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Jerusalem sees surge of ‘very sick’ children in recent weeks; 4 of 8 available beds at new unit already filled, including a 10-day-old baby
Jerusalem’s Hadassah Hospital Ein Kerem has opened the country’s first paediatric intensive care unit specifically designed for coronavirus patients after thousands of children have been diagnosed with COVID-19 over the past several weeks.
The unit has eight beds, four of which are already filled with sick children — the oldest being two-years-old and the young just ten days old, Ynet reported Friday.
One of the three children currently hospitalised is a nine-month-old baby who had no pre-existing condition and had been healthy before the diagnosis, the report said, adding that three of the four young patients are in serious condition.
A recent uptick in cases involving children led to the decision to open up an ICU designed for young patients who require special supervision, Ynet said. It is located on the same floor as the general paediatric ICU, but is completely isolated and protected by double doors.
“In recent days we began to see an increase in the number of children who are very sick with the virus,” Hadassah’s paediatric ICU director Dr. Uri Pollak told Ynet. “It is still not yet clear to us whether this is a change in the nature of the virus or a phenomenon derived from the fact that there are so many patients in the Jerusalem area.
Discussing the ward’s four current patients, Pollak said: “These are babies whose parents or some of their family members are also ill.”
Their parents are torn between caring for the other children at home, and staying by their sick baby’s bedside. “These babies need a hug, human contact, and when there is no parent next to them, it is very difficult to think about how they’re coping,” said Sonia Sharabi, a nurse in the ward.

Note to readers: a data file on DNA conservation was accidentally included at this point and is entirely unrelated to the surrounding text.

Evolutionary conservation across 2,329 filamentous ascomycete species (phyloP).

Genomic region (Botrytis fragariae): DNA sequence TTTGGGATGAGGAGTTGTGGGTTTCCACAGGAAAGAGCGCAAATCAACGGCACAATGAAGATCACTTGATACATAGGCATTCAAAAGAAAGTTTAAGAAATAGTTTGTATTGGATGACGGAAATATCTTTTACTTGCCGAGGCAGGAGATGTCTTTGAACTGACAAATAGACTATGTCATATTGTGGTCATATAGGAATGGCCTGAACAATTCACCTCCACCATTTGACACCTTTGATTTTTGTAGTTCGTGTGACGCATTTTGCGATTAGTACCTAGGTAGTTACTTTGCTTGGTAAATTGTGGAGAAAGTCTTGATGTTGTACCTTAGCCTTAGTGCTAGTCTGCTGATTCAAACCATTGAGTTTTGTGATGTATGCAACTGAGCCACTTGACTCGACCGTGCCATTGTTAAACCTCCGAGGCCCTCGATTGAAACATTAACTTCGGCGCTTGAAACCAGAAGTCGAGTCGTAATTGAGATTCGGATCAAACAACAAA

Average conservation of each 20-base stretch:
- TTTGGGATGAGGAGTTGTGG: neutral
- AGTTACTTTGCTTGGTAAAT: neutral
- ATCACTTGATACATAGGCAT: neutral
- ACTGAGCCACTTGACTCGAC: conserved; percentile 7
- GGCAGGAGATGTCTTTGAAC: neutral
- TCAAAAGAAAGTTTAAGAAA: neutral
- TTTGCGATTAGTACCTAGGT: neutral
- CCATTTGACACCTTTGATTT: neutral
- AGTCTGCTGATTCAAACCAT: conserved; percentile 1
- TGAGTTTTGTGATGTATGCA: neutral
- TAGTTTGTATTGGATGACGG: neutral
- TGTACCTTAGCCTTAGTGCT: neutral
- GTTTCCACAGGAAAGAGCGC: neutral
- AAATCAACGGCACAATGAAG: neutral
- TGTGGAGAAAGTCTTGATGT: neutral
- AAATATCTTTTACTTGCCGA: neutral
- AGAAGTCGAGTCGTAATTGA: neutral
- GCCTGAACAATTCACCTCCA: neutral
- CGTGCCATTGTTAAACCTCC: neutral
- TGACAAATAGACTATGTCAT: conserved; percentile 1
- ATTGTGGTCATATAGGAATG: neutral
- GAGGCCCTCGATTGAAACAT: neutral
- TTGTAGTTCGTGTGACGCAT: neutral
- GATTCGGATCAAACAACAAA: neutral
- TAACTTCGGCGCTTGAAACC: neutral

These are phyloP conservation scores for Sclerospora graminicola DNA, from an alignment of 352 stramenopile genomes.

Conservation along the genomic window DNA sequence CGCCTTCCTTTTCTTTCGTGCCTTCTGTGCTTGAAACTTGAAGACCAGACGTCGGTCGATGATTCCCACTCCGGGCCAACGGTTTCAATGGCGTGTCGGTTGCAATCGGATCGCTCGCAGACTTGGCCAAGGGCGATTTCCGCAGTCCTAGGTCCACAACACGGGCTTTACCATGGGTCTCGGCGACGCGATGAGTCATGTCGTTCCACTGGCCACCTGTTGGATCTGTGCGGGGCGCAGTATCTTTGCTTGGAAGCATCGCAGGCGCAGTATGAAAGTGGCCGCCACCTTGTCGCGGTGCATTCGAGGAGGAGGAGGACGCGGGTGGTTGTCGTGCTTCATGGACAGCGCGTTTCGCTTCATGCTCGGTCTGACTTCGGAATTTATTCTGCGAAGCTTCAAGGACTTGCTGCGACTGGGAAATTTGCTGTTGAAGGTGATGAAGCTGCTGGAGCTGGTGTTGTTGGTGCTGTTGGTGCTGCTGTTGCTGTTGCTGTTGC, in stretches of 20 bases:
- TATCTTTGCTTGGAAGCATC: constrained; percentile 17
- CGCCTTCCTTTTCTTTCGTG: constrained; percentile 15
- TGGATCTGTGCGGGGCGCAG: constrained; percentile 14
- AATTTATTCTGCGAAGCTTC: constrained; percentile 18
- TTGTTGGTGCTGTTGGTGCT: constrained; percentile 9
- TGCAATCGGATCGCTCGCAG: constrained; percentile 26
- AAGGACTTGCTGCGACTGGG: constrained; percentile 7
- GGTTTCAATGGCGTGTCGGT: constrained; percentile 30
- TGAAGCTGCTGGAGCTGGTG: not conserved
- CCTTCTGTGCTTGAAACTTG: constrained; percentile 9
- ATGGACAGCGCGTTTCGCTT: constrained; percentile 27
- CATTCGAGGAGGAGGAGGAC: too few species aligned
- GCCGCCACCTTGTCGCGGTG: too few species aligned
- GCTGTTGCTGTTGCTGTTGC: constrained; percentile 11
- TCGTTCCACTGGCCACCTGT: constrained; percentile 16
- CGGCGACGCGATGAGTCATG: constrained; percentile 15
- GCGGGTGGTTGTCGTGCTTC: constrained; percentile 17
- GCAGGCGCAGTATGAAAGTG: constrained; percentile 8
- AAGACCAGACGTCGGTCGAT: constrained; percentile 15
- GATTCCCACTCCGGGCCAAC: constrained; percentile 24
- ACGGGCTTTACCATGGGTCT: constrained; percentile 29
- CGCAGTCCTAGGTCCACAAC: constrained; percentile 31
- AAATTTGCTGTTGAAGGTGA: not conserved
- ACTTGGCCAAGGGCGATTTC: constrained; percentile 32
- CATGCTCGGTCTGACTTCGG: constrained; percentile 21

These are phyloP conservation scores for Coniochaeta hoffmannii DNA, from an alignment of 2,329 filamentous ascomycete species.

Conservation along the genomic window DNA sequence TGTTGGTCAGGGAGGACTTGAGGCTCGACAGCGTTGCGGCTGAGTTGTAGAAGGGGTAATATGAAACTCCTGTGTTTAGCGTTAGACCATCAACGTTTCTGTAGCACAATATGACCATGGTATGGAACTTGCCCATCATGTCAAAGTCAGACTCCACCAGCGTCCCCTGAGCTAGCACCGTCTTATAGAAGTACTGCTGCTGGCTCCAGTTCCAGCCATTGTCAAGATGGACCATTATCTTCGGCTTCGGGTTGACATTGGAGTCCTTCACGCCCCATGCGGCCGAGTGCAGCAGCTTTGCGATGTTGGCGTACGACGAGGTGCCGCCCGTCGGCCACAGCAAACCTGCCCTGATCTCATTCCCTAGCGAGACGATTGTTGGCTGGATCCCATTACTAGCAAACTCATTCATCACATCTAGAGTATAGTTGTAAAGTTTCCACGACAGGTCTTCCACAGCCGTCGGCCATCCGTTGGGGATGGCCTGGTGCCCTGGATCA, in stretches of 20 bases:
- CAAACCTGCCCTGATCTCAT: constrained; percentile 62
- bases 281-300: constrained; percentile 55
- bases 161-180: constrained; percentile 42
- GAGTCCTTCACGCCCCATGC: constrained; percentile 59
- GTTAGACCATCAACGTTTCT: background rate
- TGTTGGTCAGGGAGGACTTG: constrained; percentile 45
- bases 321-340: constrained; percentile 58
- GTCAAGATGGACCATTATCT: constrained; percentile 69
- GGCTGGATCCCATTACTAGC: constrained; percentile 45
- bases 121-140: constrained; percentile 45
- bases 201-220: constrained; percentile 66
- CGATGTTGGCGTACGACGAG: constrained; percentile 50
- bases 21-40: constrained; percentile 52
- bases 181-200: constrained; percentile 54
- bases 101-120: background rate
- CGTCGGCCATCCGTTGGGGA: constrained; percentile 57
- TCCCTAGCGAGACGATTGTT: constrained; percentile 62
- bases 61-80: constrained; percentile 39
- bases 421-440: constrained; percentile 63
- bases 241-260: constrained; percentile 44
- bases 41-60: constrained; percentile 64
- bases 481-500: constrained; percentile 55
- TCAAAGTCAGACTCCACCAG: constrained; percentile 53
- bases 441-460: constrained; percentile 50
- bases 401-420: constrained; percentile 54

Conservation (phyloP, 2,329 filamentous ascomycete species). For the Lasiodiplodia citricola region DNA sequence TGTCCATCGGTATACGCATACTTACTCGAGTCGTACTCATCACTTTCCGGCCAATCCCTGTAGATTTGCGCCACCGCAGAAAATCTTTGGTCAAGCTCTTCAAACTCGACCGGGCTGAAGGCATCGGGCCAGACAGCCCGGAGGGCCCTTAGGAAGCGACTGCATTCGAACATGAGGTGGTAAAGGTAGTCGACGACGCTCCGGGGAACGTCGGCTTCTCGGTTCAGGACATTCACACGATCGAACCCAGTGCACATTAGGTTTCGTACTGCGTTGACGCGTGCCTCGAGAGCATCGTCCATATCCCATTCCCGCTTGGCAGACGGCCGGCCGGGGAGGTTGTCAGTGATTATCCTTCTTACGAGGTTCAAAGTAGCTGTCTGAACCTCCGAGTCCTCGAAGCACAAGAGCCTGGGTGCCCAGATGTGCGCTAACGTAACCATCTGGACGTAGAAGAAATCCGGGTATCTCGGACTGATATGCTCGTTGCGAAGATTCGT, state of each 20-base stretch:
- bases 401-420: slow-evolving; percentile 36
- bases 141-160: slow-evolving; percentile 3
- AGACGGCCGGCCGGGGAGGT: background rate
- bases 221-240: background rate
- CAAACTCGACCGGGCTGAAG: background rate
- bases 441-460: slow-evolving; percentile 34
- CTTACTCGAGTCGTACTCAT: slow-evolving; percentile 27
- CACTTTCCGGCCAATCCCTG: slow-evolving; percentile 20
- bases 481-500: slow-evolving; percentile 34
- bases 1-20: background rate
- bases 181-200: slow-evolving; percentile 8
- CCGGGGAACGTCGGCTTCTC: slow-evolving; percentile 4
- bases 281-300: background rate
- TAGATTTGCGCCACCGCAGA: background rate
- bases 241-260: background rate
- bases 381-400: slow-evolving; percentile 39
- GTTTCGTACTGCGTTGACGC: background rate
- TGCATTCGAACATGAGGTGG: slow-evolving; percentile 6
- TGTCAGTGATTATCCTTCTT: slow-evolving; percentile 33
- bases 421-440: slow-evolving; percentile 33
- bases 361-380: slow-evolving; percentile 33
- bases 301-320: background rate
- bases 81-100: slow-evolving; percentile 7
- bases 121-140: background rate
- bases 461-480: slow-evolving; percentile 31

“I just finished a video call with the family of a one-and-a-half-month-old baby, with his six siblings watching him from a distance… It breaks my heart,” she added.
Recent weeks have seen greater incidents of children being infected, something attributed to the British mutation. Children appear to be more susceptible to catching and spreading the mutated virus than they were to the original strain, according to British researchers.
“We know that SARS-CoV-2, as it emerged as a virus, was not as efficient in infecting children as it was adults,” said Imperial College virologist Prof. Wendy Barclay last month, suggesting that the new variant may “put children on a more level playing field.”
Health Ministry data shows that one in three confirmed cases in recent weeks are below the age of 20 and one in eight are below the age of ten.
According to Education Ministry, there were 23,549 students who tested positive — 4,000 of whom are in preschool, 11,680 in elementary school and nearly 8,000 in high school.
For more on this story visit The Times of Israel (https://www.timesofisrael.com/hadassah-hospital-opens-israels-first-pediatric-icu-for-covid-19-patients/) or Israel Hayom (https://www.israelhayom.com/2021/01/24/covid-cant-hurt-kids-new-icu-ward-in-jerusalem-shows-otherwise/)
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